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Thyroid Disorders Could Impact Functioning Ability of Ovaries

A systematic review and meta-analysis suggest presence of hypothyroidism or TAI could have a negative influence on AMH levels among women.

A recent analysis is shedding light on the impact of thyroid disorders on the reproductive health of women.

A systematic review and meta-analysis of 9 trials published through October 2020, results of the study provide insight into the negative impact of hypothyroidism and thyroid autoimmunity (TAI) on ovarian reserves in women by demonstrating their influence on anti-Mullerian hormone (AMH) levels.

“Our age-stratified analysis demonstrated that thyroid autoimmunity and hypothyroidism possibly have different impacts on the ovarian reserve. It provides an important clue in determining how these conditions affect the development of ovarian follicles,” said senior author Akira Iwase, MD, PhD, of the Gunma University Graduate School of Medicine, in Japan, in a statement.

Citing previous research suggesting hypothyroidism and TAI were possibly associated with ovarian dysfunction, Iwase and colleagues from the Department of Obstetrics and Gynecology at Gunma University Graduate School of Medicine designed the current study as a systematic review and meta-analysis of studies published from inception to October 2020 from the PubMed, EMBASE, Web of Science, and Cochrane Controlled Trials Register databases. Their initial search yielded 244 articles, 32 underwent screening and were assessed for eligibility, and 9 were ultimately included.

For inclusion in the systematic review and meta-analysis, studies needed to evaluate ovarian reserve using serum AMH levels and contain women diagnosed with subclinical hypothyroidism, overt hypothyroidism, and/or TAI. For the purpose of analysis, the investigators' search included all prospective, retrospective, and cross-sectional studies. Investigators noted studies were excluded if they were published as an abstract, case report, or review or if they determined they failed to provide sufficient data.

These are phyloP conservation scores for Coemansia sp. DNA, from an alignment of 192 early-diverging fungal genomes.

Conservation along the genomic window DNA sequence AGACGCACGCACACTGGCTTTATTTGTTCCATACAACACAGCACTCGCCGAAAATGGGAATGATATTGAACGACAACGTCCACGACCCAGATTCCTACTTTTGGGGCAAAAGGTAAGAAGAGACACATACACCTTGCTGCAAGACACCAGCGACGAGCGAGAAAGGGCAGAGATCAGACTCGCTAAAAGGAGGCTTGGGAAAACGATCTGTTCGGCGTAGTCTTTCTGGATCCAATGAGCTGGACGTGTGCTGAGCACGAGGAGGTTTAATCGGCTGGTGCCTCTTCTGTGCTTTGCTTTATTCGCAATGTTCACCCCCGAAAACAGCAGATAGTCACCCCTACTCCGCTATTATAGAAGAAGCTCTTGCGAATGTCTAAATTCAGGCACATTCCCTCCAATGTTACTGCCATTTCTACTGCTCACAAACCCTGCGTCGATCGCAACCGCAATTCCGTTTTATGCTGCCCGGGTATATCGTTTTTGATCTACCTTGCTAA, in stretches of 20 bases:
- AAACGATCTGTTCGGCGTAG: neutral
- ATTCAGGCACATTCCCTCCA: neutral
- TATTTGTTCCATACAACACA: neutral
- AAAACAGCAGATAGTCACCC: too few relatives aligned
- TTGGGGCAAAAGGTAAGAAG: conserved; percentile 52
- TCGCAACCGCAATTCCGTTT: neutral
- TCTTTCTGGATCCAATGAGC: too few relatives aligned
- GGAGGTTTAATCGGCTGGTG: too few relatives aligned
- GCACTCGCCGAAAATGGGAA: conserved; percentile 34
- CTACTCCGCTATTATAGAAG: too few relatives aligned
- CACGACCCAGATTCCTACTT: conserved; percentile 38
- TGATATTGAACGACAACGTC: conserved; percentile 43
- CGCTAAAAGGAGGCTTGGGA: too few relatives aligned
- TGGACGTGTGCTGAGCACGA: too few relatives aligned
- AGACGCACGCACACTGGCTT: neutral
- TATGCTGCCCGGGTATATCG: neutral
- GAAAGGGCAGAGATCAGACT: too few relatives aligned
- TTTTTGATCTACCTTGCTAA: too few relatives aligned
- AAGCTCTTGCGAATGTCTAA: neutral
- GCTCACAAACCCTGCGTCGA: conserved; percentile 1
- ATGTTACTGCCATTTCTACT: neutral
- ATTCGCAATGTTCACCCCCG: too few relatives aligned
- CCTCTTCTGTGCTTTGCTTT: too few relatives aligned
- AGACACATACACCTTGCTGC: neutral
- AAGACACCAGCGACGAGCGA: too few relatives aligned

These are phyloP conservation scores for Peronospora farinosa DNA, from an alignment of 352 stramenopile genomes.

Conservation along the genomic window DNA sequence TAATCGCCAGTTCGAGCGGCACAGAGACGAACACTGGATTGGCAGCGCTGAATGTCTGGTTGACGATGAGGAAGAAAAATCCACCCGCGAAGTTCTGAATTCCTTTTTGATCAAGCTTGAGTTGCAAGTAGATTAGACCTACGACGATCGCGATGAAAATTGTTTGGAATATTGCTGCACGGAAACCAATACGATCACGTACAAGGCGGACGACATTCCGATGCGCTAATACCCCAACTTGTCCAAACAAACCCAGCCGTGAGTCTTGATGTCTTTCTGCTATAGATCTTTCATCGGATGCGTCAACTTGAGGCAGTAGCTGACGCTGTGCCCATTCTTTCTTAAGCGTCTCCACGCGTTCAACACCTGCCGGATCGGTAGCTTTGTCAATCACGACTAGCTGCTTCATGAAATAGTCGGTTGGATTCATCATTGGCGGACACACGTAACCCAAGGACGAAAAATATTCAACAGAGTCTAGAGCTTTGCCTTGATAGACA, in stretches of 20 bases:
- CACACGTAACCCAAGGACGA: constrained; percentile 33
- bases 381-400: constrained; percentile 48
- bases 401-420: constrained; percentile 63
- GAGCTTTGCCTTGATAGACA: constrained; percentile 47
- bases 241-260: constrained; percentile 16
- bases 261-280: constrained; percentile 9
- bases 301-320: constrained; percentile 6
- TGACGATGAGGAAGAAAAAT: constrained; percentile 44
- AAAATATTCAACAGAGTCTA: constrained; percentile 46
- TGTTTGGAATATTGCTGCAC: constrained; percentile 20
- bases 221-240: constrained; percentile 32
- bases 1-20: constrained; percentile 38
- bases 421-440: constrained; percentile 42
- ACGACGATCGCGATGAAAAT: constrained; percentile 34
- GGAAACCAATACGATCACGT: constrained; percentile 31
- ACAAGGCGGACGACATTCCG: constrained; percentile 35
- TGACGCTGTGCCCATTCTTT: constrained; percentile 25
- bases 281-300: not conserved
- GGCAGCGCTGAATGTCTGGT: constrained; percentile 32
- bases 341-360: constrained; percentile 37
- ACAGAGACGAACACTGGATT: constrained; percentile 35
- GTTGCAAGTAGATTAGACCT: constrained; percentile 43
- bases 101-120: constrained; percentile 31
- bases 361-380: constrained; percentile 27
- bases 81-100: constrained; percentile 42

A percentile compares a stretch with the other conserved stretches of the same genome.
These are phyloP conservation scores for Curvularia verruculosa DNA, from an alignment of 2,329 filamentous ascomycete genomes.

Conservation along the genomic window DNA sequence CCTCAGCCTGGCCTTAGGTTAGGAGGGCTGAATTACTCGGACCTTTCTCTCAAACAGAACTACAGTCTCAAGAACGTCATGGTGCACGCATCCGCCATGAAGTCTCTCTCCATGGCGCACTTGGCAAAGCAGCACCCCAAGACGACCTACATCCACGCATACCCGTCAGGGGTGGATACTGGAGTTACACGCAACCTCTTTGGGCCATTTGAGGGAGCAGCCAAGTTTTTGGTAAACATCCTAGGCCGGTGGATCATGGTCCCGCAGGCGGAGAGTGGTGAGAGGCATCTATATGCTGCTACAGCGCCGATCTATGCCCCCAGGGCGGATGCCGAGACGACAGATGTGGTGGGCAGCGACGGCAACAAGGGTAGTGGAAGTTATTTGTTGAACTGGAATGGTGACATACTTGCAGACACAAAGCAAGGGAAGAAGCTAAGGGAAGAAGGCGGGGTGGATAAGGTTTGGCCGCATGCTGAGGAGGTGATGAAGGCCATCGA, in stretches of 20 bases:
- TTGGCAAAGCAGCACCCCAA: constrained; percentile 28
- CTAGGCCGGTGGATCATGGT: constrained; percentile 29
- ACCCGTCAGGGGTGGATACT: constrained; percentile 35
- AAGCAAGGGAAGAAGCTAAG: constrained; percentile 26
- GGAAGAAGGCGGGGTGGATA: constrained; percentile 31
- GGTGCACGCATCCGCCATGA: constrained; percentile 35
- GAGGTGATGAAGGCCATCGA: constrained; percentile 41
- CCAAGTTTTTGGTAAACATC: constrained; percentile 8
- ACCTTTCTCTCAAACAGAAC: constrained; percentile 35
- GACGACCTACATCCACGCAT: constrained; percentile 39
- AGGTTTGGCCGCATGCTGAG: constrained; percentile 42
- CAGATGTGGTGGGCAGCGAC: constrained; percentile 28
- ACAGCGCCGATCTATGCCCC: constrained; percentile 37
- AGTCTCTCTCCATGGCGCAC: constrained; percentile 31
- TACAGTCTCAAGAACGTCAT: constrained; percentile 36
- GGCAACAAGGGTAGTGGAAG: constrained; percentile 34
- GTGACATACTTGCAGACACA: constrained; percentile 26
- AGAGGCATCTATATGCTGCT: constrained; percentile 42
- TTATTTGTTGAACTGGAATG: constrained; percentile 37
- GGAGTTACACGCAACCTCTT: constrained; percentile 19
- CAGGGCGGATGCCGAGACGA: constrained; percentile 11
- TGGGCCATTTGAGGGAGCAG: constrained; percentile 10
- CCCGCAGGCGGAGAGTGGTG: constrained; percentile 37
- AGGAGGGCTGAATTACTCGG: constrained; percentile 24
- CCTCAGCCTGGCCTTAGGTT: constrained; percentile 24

Of the 7 studies included, 2 were retrospective studies, 4 case-control studies, and 1 cross-sectional study. A pair of studies compared TAI and control recruited adolescent females while the remaining 5 studies recruited adults. Investigators noted the studies included in the review showed comparable mean ages between case and control groups in each study.

Upon analysis, results suggested AMH levels were significantly lower in adults with thyroid antibodies (mean difference: -0.12 [95% CI, -0.18 to -0.06]; I2=0%). Further analysis assessing differences in AMH levels in euthyroid adolescents with and without thyroid antibodies indicated AMH levels were greater in the group of patients with thyroid antibodies (mean difference: 2.51 [95% CI, 1.82 to 3.21]; P <.00001, I2=0%).

In a secondary analysis, results indicated AMH tended to be lower in patients with SCH, but no significant difference was observed between the group (mean difference: -0.50 [05% CI, -1.11 o 0.11]; I2=0%). Additionally, an analysis of the difference in AMH between a group of patients with overt hypothyroidism and a control group, which was only reported in a single study, suggested AMH levels tended to decline with overt hypothyroidism but there was no significant difference between the groups (mean difference: -0.60 [95% CI, -1.34 to 0.14]).

“The current study indicates that TAI and/or hypothyroidism may affect the ovarian reserve. The opposite effects on AMH levels depending on the age suggest that TAI may be implicated in the depletion of follicles in adults following extensive activation of primordial follicles in adolescence. The results also suggest that early intervention in adolescent thyroid diseases may be helpful in maintaining the ovarian reserve,” wrote investigators.

This study, “Effect of hypothyroidism and thyroid autoimmunity on the ovarian reserve: A systematic review and meta-analysis,” was published in Reproductive Medicine and Biology.